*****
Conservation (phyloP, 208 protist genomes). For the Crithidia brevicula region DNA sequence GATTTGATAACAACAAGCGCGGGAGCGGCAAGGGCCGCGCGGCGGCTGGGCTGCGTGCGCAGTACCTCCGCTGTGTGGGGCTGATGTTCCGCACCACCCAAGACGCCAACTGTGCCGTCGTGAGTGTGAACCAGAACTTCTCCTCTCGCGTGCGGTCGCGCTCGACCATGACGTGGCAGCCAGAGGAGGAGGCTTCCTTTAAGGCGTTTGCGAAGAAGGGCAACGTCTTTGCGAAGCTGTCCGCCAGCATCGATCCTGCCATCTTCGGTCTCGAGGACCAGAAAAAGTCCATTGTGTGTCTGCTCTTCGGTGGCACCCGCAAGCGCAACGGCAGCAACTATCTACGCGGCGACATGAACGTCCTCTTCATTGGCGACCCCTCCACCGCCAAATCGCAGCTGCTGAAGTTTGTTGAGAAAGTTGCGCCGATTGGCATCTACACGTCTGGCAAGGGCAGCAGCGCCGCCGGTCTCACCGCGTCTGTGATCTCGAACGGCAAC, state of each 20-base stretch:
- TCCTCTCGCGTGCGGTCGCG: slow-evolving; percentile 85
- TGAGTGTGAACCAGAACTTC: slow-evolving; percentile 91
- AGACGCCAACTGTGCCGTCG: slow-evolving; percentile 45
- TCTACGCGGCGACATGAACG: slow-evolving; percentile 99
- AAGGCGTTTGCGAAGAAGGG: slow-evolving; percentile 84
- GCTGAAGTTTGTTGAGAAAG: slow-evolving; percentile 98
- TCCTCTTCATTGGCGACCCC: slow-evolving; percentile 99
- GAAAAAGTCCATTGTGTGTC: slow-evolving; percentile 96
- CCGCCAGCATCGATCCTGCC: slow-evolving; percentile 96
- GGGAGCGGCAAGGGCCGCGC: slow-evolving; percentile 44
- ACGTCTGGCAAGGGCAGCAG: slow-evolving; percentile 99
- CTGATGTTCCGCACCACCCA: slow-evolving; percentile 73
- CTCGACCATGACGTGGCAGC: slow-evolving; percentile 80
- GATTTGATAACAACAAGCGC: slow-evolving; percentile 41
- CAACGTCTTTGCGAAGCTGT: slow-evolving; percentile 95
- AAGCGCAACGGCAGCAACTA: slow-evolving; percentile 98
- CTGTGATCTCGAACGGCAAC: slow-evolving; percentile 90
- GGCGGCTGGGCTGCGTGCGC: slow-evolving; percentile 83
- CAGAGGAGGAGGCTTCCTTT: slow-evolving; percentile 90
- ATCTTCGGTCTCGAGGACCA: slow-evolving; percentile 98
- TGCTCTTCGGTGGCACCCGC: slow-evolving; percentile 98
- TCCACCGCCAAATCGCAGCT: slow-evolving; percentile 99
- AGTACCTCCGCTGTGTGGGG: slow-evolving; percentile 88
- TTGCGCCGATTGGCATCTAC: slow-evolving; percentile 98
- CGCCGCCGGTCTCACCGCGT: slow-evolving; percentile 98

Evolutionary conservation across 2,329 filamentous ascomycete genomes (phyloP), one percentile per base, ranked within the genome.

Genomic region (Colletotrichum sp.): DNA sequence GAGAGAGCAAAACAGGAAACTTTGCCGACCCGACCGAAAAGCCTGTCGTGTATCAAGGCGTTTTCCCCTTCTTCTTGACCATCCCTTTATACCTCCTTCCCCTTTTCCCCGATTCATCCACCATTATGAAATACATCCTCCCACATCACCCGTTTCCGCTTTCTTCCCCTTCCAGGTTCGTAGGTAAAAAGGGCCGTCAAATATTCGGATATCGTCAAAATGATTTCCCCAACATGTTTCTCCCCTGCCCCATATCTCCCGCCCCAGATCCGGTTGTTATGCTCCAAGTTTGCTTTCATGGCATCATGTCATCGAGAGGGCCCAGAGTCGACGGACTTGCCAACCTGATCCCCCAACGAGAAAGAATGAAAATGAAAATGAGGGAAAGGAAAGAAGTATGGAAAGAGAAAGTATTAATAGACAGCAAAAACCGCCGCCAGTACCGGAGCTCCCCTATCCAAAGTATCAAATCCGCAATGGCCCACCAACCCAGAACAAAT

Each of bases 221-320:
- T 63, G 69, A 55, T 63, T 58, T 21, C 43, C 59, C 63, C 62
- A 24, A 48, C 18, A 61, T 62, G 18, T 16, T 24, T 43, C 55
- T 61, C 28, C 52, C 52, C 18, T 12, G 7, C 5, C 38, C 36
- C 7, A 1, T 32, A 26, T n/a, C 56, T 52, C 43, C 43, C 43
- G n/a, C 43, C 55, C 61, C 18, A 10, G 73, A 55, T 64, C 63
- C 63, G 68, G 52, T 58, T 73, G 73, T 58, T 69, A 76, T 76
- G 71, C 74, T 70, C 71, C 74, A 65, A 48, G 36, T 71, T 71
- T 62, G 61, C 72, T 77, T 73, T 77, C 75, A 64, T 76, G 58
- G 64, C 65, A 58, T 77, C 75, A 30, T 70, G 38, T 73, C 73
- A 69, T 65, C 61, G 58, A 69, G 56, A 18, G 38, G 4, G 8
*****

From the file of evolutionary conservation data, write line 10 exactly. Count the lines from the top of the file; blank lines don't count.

- CCGCCAGCATCGATCCTGCC: slow-evolving; percentile 96